Tighe said, “Last time I was on this trail was forty years ago today.”
We had met by happenstance, as it seemed, and were hiking upslope together under the ponderosa pines. I said, “You know it to the day? August 11th? Must have been memorable.”
“Well, I came up from Boulder and hiked up to the peak with a girl I knew. We had a nice interlude watching the sunset.”
“Pretty place for it.”
“Was. Unfortunately, we argued on the way back down. She asked me my sign, started talking astrology. That got my back up, so I turned the question around on her. If there was anything to it, she should have been able to guess my sign from knowing me, right?”
“Eh, she couldn’t get it in ten goes, so I considered that pretty conclusive. However, I crowed a bit too much. By the time we got back to the parking lot, Amity said she never wanted to see me again, and she got in her car and took off spraying gravel.” He frowned. “She never did, in fact.”
“Well, I hope it’s the good memories that come back up there.” So I said farewell—actually neither of us had given our true name—and let him go on past. It was just us on the trail, apparently. If Tighe had any security at all, it was way back. Peculiar for a billionaire.
I called Central. “Ruby, see if you can find anything about a woman named Amity that Tighe knew in the old days.”
In Xanadu did Kubla Khan a stately pleasure dome decree… Peter Tighe had made his first fortune in the original dotcoms, amplified it hopping cryptocurrencies, got out before the crash, and tripled it again in PV and nano. But it was his Domes that got the Agency’s attention, and the world’s. Over the last five years, he had erected in various locations gigantic hemispheres of nanoengineered polymer over carbon-fiber lattice, featureless and doorless, milky-translucent, ranging in diameter from seventy meters to over a thousand. The Tighe Foundation had bought off and relocated communities, infused cash into national elections, developed a suspiciously opaque arrangement with the Chinese government. In India and Paraguay and Uganda, fields and forests were cleared; foundations were poured and the hill-sized structures erected. And then there were the marine operations. A vast dome emerged from the South China Sea. Immense, pale shells rested submerged on the seabed in the central Pacific and off the coast of Chile. All executed with rigorous security and without any hint of the project’s purpose. Biosphere III? Armageddon bolt-holes? Modern art? Ultra-weapon? The Foundation was utterly close-lipped. The Agency became concerned and assigned our team to investigate.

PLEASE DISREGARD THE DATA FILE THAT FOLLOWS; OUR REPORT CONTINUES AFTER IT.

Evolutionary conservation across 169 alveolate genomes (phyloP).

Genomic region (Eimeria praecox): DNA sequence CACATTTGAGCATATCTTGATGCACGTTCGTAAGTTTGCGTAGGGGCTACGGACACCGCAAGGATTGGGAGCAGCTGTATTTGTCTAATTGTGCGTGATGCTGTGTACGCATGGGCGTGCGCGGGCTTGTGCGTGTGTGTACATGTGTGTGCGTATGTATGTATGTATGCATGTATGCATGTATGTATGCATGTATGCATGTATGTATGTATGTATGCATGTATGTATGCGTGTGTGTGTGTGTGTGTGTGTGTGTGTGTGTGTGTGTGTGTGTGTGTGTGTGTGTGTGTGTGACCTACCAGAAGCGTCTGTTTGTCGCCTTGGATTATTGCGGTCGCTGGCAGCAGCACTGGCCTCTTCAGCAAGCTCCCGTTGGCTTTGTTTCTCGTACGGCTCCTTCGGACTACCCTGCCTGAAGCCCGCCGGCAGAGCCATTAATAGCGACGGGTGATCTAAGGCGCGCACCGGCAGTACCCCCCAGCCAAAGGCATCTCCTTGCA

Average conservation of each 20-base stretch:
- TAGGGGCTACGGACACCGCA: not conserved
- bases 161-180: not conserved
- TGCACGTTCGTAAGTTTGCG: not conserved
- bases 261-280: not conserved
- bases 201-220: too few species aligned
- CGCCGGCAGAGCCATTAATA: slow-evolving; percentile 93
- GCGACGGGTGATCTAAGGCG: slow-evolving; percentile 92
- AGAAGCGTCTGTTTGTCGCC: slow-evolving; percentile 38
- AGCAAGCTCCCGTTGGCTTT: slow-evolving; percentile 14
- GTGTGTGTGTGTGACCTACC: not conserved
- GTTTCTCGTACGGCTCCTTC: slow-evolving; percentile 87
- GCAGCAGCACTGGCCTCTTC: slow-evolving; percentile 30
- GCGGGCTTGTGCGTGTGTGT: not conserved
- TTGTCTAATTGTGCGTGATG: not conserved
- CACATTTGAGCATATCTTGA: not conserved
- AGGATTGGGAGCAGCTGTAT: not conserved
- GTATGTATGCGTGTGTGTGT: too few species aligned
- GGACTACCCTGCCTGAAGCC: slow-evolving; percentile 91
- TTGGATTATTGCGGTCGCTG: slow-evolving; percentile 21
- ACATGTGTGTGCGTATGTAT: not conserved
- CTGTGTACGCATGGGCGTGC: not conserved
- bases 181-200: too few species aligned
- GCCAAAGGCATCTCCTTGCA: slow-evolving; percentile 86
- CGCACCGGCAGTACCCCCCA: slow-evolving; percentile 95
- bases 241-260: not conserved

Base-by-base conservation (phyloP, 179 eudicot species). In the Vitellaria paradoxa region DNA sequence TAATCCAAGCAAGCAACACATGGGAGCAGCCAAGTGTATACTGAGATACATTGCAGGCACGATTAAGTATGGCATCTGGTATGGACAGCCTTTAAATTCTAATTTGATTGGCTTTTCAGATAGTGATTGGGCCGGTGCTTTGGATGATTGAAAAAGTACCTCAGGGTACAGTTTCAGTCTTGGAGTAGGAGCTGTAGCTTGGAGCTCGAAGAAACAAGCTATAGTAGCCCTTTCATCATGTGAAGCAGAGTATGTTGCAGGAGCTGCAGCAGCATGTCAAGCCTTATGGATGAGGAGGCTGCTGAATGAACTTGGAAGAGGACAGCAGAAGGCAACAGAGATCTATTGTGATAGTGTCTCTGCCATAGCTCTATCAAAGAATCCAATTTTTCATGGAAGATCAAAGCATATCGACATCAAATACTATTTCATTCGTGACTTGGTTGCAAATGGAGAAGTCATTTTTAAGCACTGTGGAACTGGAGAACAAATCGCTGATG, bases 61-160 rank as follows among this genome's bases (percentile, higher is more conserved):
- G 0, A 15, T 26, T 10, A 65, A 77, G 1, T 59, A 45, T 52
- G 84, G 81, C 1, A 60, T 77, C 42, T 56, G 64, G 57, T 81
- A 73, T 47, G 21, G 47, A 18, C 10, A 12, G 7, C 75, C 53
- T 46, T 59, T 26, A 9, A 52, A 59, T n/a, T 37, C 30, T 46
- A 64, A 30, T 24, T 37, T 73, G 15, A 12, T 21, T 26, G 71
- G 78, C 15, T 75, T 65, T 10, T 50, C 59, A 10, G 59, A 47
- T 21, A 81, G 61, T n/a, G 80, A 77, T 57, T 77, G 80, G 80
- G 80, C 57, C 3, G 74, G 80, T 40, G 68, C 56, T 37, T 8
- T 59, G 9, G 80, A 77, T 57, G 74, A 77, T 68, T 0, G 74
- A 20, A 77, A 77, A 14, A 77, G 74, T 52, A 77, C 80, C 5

Tighe profiled as personable, bright, apolitical, and pragmatic, but prone to obsession. He guarded his privacy. He had romantic involvements with a string of minor celebrities, mostly kept out of the tabloids, but had never married. An enigma.
Within the last week, two drone fleets based on Tighe-owned ships in the remote Pacific had been systematically sowing hydrophobic smart-powders over hundreds of square miles of ocean—vantablack and retroreflective prismatics. They formed two smeared circles, one bright and one dark, vaguely visible from space. A few Japanese fishermen and geoengineering watchdogs had posted complaints, which were being professionally neutralized by botnet swarms and strategic charitable donations, and had gained no traction. Tighe had cleared his business calendar and disappeared to the Colorado Rockies.
Above, Tighe wandered over the granite knob, a mere red-jacketed fleck. The sun was lowering over the Rocky Mountains, silhouetting the far ranges, peak rising above peak on the western horizon.
My phone pinged and began to stream notices. Worldwide, every visible Dome had suddenly bloomed with inner light. Images from the far side of the world: a half-illuminated white hemisphere amid rain falling on the South China Sea; the Dome in Africa shining ruddy, mottled light reflected from Lake Victoria’s nighttime waters; and the largest, over a kilometer across, rose up and up against the overcast sky of India showing turbulent, swirling bands, cream against brown, a vast, reddish oval upon its flank.
A long moment before I recognized them: Venus. Mars. Jupiter.
The Domes shone for an hour and then went dark.
A while later, Ruby called me back. “He knew an Amity Betancourt in college. But she’s deceased. Head-on car crash in Colorado. Evening of August 11, 1988.”
Eventually it was shown that the global placement pattern of the Domes precisely specified a particular moment in history. Each planet, at 01:15 GMT just forty years before, had poised exactly at the zenith as seen from a specific place on Earth. The angular size of each corresponded to the dimensions of the Domes. And, of course, the sun and the new moon over the Pacific. Thus, the celestial sphere mapped upon the terrestrial one.
At that moment, the local time in Colorado had been 7:15 PM. Not yet the moment of the accident, but just before sunset. Nearly time for watchers on the peak to rouse and consider going back down.
Tighe came back to the parking lot by moonlight. I asked him, “Did you find what you’re looking for?”
He smiled ruefully. “Not this time.”
Three months later, we learned Tighe was dispatching couriers across every sea and continent. I followed one to the fringes of the Gobi Desert and, by telescope, watched her anchor a baseball-sized sphere upon a barren hillside. For one hour the next August, it blazed as blue-white as Algol.
For four years now, Tighe has returned to Colorado each August, but his work remains incomplete. They have not yet emplaced the stars below the third magnitude.